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David Lametti

New mandatory quarantine for inbound travellers; Lametti certifies C-13 is Charter-compliant

Wednesday, March 25, 2020 @ 3:55 PM | By Cristin Schmitz

Last Updated: Thursday, March 26, 2020 @ 9:21 AM


Hours before Ottawa announced a sweeping mandatory 14-day quarantine of travellers (except essential workers) arriving from abroad, effective midnight March 25, Justice Minister David Lametti gave his constitutional blessing to the federal government’s $107 billion COVID-19 financial relief legislation (Bill C-13).

On March 25, Lametti tabled a brief Charter statement in the Commons verifying that, in his view, the COVID-19 Emergency Response Act is consistent with the Canadian Charter of Rights and Freedoms.

Justice Minister David Lametti

The property law professor, who is on leave from McGill University, states that most of Bill C-13 comprises emergency fiscal support measures — and financial authorities to enable Ottawa — to financially assist people and businesses “that have not been identified as engaging rights and freedoms protected by the Charter.”

But the Justice minister did identify a potential privacy concern in respect of s. 10 of the Act which stipulates, in relation to the temporary emergency income support payments for workers who suffer a loss of income due to COVID-19, that the minister of Employment and Social Development is empowered to require individuals to provide any information or documents the minister may require for any purpose related to verifying compliance, and preventing non-compliance, with the Act.

Lametti said authorizing the collection of information about individuals who are sick, or in quarantine, potentially engages s. 8 of the Charter, which guarantees people the right to be free from unreasonable search or seizure. However, he said that the consistency of s. 10 with the Charter is supported by the reality that such information “will only be collected for the limited administrative purpose of verifying information received when workers applied for the payments, as well as preventing non-compliance.”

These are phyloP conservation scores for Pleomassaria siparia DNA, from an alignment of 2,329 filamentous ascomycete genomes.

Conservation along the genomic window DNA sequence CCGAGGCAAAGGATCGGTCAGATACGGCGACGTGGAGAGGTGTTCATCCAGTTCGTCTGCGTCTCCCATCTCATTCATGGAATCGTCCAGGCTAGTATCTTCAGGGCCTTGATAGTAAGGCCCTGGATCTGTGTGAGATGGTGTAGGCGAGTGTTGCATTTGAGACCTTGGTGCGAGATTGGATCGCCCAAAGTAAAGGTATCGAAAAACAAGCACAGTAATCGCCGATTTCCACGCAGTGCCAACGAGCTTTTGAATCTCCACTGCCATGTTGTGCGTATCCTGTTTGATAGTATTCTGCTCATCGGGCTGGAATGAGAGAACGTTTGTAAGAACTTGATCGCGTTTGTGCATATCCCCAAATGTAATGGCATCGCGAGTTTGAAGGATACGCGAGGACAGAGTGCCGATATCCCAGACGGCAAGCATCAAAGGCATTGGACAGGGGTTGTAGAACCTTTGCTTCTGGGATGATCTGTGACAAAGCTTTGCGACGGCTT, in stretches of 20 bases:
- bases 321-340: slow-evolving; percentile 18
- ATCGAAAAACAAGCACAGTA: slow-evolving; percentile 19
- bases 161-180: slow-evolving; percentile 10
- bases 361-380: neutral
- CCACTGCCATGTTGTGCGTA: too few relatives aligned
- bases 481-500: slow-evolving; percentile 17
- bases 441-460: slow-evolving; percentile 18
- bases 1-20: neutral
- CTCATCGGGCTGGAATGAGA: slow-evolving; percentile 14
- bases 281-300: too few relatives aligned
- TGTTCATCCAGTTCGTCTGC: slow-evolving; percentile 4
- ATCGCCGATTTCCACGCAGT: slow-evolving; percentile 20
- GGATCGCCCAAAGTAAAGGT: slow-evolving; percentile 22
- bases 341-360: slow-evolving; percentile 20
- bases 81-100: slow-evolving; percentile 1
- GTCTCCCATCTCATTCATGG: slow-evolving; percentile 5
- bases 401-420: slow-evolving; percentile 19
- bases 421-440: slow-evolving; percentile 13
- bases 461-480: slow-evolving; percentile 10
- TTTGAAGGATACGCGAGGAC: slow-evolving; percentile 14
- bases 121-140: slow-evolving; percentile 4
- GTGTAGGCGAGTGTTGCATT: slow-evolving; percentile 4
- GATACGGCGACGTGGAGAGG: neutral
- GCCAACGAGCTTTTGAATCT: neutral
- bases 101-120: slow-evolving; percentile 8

“In these situations, privacy expectations are reduced,” Lametti opined. “As such, the proposed powers are similar to powers that have been upheld by the courts in the administrative and tax contexts.”

Without elaborating, or identifying which provisions he was referring to, Lametti also noted that “certain provisions in the bill which do not themselves engage rights or freedoms guaranteed by the Charter, grant the ability to make orders that may potentially engage the Charter. In these circumstances, the Charter requires that those making the order must balance the reason for making the order with its effects on rights or freedoms protected by the Charter.”

Later on March 25, Deputy Prime Minister Chrystia Freeland announced at the daily federal briefing on COVID-19 in Ottawa, that the health minister will exercise her powers under the Quarantine Act to impose a 14-day mandatory period of isolation on all people entering Canada, with the exception of essential workers, starting at midnight, March 25.

Health Minister Patty Hajdu told reporters outside the Senate, which was reviewing Bill C-13, that inbound travellers will be given an order by the Canada Border Services Agency (CBSA), in French or English, depending on their language of choice, telling them of the requirement to go into isolation, and not stop on the way to reaching their destination for self-isolation.

“We’re also ordering returning passengers that they cannot take public transit to return to their homes, so we’ll be facilitating transportation for people that don’t have private transportation options,” Hajdu amplified.